Of mice and two men

DYNAMIC+DUO+Harry+Campion+and+John+Monaghan+pose+in+front+of+South+with+former+Tower+adviser+Jeff+Nardone+in+1994.

DYNAMIC DUO Harry Campion and John Monaghan pose in front of South with former Tower adviser Jeff Nardone in 1994.

Meghan Wysocki '22, Editor in Chief

Walk into Room 293 in second or fifth hour any day of the week, and you’ll find many things: a Medusa head, a portrait of an owl, Christmas lights, and not one, but two teachers.

For the past 16 years, it has been both Harry Campion and John Monaghan at the helm of South’s Advanced Placement English Literature and Composition (AP Lit) class. What began as routine visits to each other’s classrooms eventually morphed into a twice-a-day team-teaching gig for the two of them.

“We sat in on (former English teacher Peggy) Ptasznik’s class every day for a year before we took over,” Monaghan said. “The changing of the guard for AP Lit was taken pretty seriously. When we began teaching the class, we would stop by each other’s rooms, and that’s how we realized we enjoyed doing it together.”

In their partnership, Campion and Monaghan bring experiences in different backgrounds. Both are published authors, writing on topics ranging from science fiction to Midwestern travel. Monaghan wrote for magazines and continues to write as a special to the Detroit Free Press. In addition, both teach other English electives: Creative Writing and Mythology for Campion and Film Literature for Monaghan.

“We have a nicely adversarial relationship,” Campion said. “I don’t think there are any downsides to us teaching together. It’s a ton of fun.”

Hannah Brauer ’16, who participated in Poetry Workshop with Campion in addition to taking AP Lit, described the pair as “role models” because of their ability to help students develop their interests in many areas of English.

“In AP Lit, we always talked about the hero’s journey, and I’ve always seen them as the guides who take on that role of helping you reach your potential,” Brauer said. “They help you find yourself and open up about things you may have felt uncomfortable with before, whether it’s through writing, film or visual arts. They are really, really important to so many students’ self-development.”

Alumna and English teacher Elizabeth Lulis echoed Brauer, noting the range of classes she took under the two of them expanded her perspectives. In particular, it was Monaghan’s Film Literature class that led her to pursue a master’s in English with a concentration in film.

“I had never dissected films before I took that class, and I loved it so much I earned my master’s degree in it,” Lulis said. “I’ve been teaching with them for 22 years, and I still view them as my mentors. Truly, they are the reason I became a teacher.”

Alex Lefief ’22 said she believes it takes a certain dynamic to be successful at team-teaching, and Campion and Monaghan have a “great system where they understand each other’s roles.”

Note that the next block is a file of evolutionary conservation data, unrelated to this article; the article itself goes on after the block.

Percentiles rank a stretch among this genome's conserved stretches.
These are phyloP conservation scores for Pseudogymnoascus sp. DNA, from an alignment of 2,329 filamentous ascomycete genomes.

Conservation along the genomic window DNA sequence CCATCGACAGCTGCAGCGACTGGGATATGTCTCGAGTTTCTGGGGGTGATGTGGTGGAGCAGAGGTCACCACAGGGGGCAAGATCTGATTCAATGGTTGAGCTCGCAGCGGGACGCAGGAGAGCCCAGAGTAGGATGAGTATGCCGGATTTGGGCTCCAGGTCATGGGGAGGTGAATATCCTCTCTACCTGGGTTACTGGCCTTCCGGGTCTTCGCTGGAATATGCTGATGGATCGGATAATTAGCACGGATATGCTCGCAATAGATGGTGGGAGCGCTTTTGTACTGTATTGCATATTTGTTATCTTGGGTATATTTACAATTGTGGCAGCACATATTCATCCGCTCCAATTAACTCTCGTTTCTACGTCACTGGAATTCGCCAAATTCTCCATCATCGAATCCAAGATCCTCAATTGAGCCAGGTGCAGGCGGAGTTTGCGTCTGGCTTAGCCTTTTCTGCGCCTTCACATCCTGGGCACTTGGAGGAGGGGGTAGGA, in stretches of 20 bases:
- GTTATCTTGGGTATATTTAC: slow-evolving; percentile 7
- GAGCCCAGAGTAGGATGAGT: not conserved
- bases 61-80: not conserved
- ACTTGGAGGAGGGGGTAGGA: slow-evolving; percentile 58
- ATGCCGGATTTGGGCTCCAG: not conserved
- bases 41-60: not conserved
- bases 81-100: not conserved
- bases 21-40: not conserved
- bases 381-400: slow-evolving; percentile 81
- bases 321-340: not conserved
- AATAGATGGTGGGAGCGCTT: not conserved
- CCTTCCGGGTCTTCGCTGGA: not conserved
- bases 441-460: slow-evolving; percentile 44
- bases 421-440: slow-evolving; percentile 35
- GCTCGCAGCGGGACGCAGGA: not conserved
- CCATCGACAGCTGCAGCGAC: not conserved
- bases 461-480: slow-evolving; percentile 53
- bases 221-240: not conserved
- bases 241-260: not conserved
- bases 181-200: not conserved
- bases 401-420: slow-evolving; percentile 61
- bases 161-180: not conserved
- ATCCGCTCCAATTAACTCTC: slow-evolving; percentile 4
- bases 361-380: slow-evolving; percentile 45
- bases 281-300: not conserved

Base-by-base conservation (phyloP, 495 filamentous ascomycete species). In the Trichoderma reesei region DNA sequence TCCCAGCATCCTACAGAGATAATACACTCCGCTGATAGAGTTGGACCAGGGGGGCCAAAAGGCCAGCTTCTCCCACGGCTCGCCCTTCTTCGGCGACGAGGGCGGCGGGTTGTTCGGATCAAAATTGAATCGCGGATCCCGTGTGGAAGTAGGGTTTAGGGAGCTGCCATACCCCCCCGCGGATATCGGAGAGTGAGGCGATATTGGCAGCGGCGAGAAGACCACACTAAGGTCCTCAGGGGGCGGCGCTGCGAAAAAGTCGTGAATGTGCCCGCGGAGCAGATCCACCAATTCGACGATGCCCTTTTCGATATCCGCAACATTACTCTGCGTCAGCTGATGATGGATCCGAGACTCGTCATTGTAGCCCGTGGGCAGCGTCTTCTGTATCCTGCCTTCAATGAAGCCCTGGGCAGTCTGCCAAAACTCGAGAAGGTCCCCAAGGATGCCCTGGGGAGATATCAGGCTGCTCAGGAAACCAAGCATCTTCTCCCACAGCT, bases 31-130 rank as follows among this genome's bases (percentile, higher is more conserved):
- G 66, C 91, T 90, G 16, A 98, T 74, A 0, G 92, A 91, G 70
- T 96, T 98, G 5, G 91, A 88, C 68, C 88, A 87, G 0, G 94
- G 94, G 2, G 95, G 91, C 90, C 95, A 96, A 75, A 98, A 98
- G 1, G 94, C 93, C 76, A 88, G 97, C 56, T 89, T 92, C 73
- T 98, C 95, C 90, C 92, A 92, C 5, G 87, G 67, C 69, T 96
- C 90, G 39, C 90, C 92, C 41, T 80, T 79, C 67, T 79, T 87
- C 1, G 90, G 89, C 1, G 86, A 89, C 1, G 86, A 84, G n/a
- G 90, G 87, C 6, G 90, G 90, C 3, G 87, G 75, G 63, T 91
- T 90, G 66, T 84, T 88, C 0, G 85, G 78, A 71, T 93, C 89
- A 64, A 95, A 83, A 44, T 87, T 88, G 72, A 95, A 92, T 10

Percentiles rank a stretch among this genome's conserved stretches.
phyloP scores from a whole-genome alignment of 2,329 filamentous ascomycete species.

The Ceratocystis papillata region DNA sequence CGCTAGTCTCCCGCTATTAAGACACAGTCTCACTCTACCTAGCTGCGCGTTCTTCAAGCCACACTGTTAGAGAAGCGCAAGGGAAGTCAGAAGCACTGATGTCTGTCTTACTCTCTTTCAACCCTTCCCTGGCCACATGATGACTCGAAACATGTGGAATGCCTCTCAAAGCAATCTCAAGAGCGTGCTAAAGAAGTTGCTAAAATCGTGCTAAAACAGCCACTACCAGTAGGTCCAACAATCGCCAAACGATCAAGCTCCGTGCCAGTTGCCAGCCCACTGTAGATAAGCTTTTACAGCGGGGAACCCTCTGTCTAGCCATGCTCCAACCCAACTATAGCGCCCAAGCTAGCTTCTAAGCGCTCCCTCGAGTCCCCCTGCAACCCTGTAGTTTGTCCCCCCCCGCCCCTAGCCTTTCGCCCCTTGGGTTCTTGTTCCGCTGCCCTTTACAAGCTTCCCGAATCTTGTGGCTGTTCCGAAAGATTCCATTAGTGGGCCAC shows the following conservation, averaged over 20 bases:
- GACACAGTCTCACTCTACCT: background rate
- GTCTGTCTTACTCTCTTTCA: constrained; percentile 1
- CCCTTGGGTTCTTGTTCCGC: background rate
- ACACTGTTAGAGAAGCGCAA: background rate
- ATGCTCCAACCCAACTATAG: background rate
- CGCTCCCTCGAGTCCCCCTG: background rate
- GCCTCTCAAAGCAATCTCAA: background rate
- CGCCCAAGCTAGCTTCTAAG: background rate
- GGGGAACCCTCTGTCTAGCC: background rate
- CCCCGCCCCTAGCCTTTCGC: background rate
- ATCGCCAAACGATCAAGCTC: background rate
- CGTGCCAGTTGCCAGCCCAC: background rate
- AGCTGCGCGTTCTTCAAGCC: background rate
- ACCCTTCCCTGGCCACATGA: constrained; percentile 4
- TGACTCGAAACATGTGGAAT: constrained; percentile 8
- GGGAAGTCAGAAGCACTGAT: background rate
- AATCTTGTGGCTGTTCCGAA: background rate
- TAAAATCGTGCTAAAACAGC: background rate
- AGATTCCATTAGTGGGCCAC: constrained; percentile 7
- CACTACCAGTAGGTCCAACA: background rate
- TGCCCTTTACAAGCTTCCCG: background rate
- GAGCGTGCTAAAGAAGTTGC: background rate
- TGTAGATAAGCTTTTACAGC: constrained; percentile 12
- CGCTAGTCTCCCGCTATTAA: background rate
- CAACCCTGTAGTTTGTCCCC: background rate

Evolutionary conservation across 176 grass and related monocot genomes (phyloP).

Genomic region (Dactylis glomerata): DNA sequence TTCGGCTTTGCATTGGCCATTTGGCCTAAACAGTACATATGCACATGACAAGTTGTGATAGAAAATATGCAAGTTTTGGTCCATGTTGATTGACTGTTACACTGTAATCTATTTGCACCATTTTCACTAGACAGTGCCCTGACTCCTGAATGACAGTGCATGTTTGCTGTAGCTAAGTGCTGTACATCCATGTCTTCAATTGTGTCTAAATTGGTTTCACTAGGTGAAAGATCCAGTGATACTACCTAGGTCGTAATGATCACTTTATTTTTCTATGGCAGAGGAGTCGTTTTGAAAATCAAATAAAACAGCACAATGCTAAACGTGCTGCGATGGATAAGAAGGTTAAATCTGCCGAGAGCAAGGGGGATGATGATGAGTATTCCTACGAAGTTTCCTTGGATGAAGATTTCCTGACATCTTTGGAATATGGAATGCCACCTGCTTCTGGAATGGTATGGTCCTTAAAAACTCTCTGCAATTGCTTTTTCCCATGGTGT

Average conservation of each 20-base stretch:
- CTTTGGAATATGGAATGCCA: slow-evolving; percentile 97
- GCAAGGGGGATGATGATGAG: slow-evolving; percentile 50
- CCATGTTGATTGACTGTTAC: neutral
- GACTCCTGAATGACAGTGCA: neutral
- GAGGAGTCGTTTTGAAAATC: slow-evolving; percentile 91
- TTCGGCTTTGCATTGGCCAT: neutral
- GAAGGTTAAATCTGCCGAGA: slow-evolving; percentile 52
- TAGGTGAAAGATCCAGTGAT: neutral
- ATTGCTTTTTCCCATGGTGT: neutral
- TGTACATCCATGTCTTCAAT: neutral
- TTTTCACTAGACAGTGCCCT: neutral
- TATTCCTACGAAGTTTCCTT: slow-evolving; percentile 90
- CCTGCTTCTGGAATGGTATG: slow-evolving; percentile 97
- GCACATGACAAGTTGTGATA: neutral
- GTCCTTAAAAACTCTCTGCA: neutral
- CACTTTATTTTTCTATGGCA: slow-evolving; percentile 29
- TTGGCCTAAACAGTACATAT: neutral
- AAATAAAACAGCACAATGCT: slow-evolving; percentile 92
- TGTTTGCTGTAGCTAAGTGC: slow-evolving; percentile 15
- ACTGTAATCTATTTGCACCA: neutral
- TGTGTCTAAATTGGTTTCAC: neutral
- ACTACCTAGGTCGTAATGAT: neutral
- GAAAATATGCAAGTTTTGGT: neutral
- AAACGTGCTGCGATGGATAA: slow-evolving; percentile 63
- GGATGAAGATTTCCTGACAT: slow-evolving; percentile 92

“I think AP Lit is universally known as the hardest English class at South, but I still enjoy every assignment I do,” Lefief said. “Kids will drop out because of the summer packet and some of the tests are insane. But I always look forward to every class because I know I’ll be greeted by two teachers who love what they do.”

Even after six years away from South, Brauer said Campion and Monaghan’s relationship stuck with her as an example of a deep, multifaceted friendship.

“The dynamic between them is so nice to see, especially for a high school kid,” Brauer said. “I remember Monaghan would come into Poetry Workshop sometimes and watch Campion do his thing. Seeing that type of support– it’s very special. And the witty banter between them is unmatched. They operate like they’re in some sort of sitcom– they’re the definition of an old married couple.”

Monaghan acknowledged that their partnership makes them prone to a) a stash of eclectic fan art and b) some particularly entertaining rumors– “Obviously, we’re married,” he said with a laugh. The best one came a few years ago from fellow English teacher Sandy McCue.

“A while back, Sandy spread the rumor that we lived communally,” Monaghan said. “She told kids we lived in a big compound somewhere. And people legitimately believed her. It was ridiculous.”

That sense of playfulness formed one of Brauer’s core memories in the class– not of reading a Greek drama or writing a piece of poetry, but participating in an annual event on South’s front lawn.

“One of the last days of class, we all went outside and played a giant game of kickball together,” Brauer said. “That class was the most difficult of all my classes at South, but at the end of everything, we went outside with a rubber ball and had a ton of fun. It was like we were at recess in elementary school, when in reality, we were days away from graduating high school.”

Monaghan said the partnership has survived through the years because both he and Campion team-teach simply to help each other.

“I don’t think you can be a teacher for very long if you don’t have a good support system,” Monaghan said. “We are so lucky in the English department to really get along, Harry and I especially. If it wasn’t for Harry, I wouldn’t be teaching right now. I really wouldn’t. I don’t have it in me.”